Our paper on defect density analysis of climate models is now out for review at the journal Geoscientific Model Development (GMD). GMD is an open review / open access journal, which means the review process is publicly available (anyone can see the submitted paper, the reviews it receives during the process, and the authors’ response). If the paper is eventually accepted, the final version will also be freely available.

The way this works at GMD is that the paper is first published to Geoscientific Model Development Discussions (GMDD) as an un-reviewed manuscript. The interactive discussion is then open for a fixed period (in this case, 2 months). At that point the editors will make a final accept/reject decision, and, if accepted, the paper is then published to GMD itself. During the interactive discussion period, anyone can post comments on the paper, although in practice, discussion papers often only get comments from the expert reviewers commissioned by the editors.

One of the things I enjoy about the peer-review process is that a good, careful review can help improve the final paper immensely. As I’ve never submitted before to a journal that uses an open review process, I’m curious to see how the open reviewing will help – I suspect (and hope!) it will tend to make reviewers more constructive.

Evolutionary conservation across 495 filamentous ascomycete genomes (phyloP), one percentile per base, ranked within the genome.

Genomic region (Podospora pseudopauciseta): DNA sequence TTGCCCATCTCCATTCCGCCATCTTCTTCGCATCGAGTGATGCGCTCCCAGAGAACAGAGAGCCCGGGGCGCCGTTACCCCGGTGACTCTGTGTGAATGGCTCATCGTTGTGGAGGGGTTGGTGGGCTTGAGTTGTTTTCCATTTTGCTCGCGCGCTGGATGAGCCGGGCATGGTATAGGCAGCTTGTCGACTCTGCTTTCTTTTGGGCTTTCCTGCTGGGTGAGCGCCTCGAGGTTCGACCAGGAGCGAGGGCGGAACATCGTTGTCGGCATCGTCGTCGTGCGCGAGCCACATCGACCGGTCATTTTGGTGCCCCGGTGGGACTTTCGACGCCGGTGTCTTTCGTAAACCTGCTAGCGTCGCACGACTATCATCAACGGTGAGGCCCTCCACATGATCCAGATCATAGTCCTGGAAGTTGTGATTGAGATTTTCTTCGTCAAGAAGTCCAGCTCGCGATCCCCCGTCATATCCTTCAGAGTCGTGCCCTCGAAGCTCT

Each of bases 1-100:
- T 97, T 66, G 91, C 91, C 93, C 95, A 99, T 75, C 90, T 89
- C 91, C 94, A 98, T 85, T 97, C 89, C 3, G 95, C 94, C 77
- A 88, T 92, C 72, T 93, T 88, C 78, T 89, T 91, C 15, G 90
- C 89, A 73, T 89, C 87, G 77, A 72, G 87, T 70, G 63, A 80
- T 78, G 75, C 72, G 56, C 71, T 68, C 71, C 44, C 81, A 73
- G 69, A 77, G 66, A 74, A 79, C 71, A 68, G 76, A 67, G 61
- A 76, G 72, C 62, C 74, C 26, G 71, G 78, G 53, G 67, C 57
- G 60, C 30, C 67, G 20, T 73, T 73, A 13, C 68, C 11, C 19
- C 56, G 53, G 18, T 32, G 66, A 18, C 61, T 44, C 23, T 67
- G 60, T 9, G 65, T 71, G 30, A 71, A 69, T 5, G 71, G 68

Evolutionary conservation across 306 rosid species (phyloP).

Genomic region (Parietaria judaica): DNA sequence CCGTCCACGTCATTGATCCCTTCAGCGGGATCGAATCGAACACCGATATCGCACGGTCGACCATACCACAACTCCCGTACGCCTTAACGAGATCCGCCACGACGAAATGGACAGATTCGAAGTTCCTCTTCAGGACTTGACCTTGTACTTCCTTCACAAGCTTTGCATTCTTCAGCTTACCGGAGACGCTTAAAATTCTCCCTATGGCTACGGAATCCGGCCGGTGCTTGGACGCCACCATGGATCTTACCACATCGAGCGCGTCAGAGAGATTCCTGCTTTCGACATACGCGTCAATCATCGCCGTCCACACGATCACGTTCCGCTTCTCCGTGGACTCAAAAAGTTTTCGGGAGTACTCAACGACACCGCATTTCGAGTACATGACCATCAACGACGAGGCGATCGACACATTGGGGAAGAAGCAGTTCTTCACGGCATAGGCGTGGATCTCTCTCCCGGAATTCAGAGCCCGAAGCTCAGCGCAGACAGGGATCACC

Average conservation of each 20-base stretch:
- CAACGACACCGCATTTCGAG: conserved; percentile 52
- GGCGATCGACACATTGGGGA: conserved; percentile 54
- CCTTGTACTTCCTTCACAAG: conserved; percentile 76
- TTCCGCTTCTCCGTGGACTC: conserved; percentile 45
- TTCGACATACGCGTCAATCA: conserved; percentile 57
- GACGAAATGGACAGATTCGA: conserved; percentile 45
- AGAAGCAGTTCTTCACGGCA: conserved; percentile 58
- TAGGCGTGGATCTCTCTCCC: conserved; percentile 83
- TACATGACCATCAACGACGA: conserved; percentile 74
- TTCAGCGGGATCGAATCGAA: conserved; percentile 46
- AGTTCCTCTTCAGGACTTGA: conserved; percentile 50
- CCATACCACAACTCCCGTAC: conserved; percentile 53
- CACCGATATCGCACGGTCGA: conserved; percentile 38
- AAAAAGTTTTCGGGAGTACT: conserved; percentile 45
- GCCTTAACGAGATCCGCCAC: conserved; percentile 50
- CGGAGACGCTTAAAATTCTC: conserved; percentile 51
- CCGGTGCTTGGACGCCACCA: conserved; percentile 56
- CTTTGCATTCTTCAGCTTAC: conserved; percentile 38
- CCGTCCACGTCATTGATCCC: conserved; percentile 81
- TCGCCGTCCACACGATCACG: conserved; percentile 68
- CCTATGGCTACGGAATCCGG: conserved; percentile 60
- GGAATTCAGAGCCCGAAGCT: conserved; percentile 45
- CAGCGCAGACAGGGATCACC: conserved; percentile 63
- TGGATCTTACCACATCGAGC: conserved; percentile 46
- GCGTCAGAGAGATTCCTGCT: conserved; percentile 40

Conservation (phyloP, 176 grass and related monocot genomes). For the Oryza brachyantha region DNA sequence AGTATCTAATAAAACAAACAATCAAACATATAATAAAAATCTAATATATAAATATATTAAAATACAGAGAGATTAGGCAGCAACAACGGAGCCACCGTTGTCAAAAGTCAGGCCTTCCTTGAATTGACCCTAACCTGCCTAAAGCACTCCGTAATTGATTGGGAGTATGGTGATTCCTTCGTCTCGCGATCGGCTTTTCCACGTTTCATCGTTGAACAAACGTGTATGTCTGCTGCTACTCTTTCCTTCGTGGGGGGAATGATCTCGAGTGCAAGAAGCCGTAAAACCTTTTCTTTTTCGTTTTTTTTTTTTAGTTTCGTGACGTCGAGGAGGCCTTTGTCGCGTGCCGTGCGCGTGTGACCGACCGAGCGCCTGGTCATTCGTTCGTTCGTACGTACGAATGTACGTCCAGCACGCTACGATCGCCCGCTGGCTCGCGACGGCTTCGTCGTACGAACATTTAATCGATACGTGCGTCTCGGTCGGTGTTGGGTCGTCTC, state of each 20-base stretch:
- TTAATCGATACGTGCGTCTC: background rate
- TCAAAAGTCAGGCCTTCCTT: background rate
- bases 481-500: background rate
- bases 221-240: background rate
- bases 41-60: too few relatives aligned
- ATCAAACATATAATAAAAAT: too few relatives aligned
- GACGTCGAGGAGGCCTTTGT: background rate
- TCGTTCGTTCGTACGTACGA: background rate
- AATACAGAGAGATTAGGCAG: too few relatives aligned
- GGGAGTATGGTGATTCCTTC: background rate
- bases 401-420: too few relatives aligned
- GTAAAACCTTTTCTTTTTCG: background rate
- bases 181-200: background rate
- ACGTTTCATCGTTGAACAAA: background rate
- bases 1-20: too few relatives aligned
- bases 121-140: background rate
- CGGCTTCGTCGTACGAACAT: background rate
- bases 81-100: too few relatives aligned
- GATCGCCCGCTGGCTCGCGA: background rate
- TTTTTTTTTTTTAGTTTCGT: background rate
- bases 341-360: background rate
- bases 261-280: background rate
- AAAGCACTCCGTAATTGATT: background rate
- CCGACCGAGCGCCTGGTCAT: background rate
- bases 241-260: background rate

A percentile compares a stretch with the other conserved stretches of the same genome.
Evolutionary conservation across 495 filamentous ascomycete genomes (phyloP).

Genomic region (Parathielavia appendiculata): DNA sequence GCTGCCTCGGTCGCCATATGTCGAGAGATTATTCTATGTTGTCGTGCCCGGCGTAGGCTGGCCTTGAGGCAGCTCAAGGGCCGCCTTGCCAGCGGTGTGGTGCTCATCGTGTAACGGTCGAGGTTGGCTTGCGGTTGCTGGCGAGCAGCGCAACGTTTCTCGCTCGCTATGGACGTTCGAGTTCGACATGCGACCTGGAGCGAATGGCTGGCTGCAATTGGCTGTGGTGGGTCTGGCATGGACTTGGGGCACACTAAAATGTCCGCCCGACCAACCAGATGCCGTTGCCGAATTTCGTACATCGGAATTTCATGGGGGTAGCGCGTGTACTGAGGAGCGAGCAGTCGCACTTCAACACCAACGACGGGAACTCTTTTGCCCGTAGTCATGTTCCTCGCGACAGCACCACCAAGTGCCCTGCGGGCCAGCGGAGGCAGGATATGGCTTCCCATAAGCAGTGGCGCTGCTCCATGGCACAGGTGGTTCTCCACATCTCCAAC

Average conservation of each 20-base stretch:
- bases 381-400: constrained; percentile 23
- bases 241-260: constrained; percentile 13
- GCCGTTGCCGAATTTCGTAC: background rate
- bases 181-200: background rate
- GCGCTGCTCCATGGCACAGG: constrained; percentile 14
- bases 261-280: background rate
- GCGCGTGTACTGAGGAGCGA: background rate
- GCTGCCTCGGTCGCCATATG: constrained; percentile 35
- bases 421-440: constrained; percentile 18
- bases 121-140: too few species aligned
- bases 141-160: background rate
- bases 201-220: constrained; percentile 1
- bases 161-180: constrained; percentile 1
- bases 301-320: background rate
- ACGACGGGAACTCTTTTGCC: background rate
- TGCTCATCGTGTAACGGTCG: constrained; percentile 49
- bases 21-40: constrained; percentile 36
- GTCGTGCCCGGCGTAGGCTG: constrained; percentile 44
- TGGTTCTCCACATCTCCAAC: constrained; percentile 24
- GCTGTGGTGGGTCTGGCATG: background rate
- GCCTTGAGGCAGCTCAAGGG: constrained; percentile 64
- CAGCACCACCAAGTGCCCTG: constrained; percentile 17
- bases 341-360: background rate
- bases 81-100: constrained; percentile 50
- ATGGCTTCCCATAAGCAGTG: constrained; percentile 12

Anyway, here’s the paper. As it’s open review, anyone can read it and make comments (click the title to get to the review site):

Assessing climate model software quality: a defect density analysis of three models

J. Pipitone and S. Easterbrook
Department of Computer Science, University of Toronto, Canada

Abstract. A climate model is an executable theory of the climate; the model encapsulates climatological theories in software so that they can be simulated and their implications investigated. Thus, in order to trust a climate model one must trust that the software it is built from is built correctly. Our study explores the nature of software quality in the context of climate modelling. We performed an analysis of defect reports and defect fixes in several versions of leading global climate models by collecting defect data from bug tracking systems and version control repository comments. We found that the climate models all have very low defect densities compared to well-known, similarly sized open-source projects. We discuss the implications of our findings for the assessment of climate model software trustworthiness.

I was talking to the folks at our campus sustainability office recently, and they were extolling the virtues of Green Revolving Funds. The idea is ridiculously simple, but turns out to be an important weapon in making sure that the savings from  energy efficiency don’t just disappear back into the black hole of University operational budgets. Once the fund is set up, it provides money for the capital costs of energy efficiency projects, so that they don’t have to compete with other kinds of projects for scarce capital. The money saved from reduced utility bills is then ploughed back into the fund to support more such projects. And the beauty of the arrangement is that you don’t then have to go through endless bureaucracy to get new projects going. According to wikipedia, this arrangement is increasingly common across university campuses in the US and Canada.